Quick rundown of 6 credit laws
Equal Credit Opportunity Act (ECOA)
The Equal Credit Opportunity Act (ECOA), prohibits creditors from discriminating against credit applications based on race, color, religion, national origin, sex, marital status, age; because an applicant receives income from a public assistance program; or because an applicant has in good faith exercised any right under the Consumer Credit Protection Act.
Fair and Accurate Credit Transactions Act (FACTA) The Fair and Accurate Credit Transactions Act, amended the Fair Credit Reporting Act (FCRA) & added provisions designed to improve the accuracy of consumers’ credit-related records. It also gives you the right to one free credit report a year from the credit reporting agencies & also have the right to purchase (for a reasonable fee) a credit score… along with information about how the credit score is calculated.
FACTA also requires lenders to provide and explain “risk-based pricing” notices and credit scores to consumers. That you’ve applied for credit. The Act also added provisions designed to prevent and mitigate identity theft, including a section that enables consumers to place fraud alerts in their credit files.
Fair Credit Billing Act (FCBA) The Fair Credit Billing Act of 1974 is a federal law designed to protect consumers from unfair credit billing practices.
- Consumers have 60 days from the time they receive their credit card bill to dispute a charge with a card issuer. Charges must be over $50 to be eligible for dispute. The consumer must make their complaint in writing and mail it to the issuer.
- The card issuer has 30 days to acknowledge receipt of a complaint. They then have two billing cycles to complete their investigation. And during that time… the issuer is not allowed to try to collect the payment, charge interest on it, or report it to credit bureaus as late.
- If the card issuer finds that the disputed payment was invalid, it must correct the error and refund any fees or interest charged as a result.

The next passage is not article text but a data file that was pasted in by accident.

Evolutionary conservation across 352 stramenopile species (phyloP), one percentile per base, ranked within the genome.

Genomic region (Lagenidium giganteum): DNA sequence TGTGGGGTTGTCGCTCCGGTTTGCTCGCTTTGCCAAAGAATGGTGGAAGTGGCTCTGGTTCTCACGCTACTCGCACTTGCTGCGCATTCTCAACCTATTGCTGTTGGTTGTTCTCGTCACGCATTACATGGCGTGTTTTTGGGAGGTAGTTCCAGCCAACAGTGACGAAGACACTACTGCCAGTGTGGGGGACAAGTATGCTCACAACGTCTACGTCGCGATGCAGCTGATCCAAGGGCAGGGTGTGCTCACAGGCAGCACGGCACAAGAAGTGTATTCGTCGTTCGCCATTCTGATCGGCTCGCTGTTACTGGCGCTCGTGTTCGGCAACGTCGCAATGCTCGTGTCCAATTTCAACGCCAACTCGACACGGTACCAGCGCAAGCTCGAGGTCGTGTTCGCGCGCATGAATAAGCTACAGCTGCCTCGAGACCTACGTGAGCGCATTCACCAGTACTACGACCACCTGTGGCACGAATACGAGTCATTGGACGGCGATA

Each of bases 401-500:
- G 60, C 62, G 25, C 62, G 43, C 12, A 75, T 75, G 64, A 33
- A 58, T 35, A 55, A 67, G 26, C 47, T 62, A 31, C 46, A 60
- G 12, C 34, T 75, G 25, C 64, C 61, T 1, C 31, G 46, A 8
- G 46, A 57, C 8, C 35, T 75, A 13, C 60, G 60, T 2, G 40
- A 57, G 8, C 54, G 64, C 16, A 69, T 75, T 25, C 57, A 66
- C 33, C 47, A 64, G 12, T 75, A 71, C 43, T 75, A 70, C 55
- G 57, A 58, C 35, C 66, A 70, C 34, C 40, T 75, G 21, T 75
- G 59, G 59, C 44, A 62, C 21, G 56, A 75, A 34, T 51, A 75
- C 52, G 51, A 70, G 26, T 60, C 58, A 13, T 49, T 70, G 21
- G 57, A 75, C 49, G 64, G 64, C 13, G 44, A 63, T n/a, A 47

- If it finds there was no error, it must explain its findings & provide documentation to back them up. Consumers can challenge the results of the investigation within 10 days, at which point the issuer must add a note to the charge.
- If a card was lost or stolen, consumers may dispute charges by phone rather than in writing. If an unauthorized user makes purchases with a card, the cardholder’s liabilities are limited to $50 (which issuers generally agree to pay).
- If a person is authorized to use a card but makes unauthorized purchases with it, those charges are not covered by the Fair Credit Billing Act. And, the cardholder is liable for them.
- If a consumer has a dispute with a merchant, they can ask the card issuer to withhold payment and request that the issuer helps resolve the dispute. However… the card issuer is not required to settle the disagreement.
Credit Card Accountability Responsibility and Disclosure Act (CARD Act) of 2009
The Credit Card Accountability Responsibility and Disclosure Act (CARD Act) oseek9 seeks to curtail deceptive and abusive practices by credit card issuers. The CARD Act mandates consistency and clarity in terminology and terms across credit card issuers.
- Account Changes: Under the Credit CARD Act, banks may only change interest rates on existing balances if you are 60 days or more late on your monthly minimum payment. In addition, after you make six months of on-time payments, they must restore your original rate.
- Third-Party Credit Reporting: Credit card issuers are no longer allowed to impose penalty rates and fees when a credit bureau reports a default with another lender, including other credit cards.
- Promotional Terms: The Credit CARD Act requires promotional rate periods to last at least six months & forbids changes to the purchase rate of any new accounts within the first year… with very few exceptions.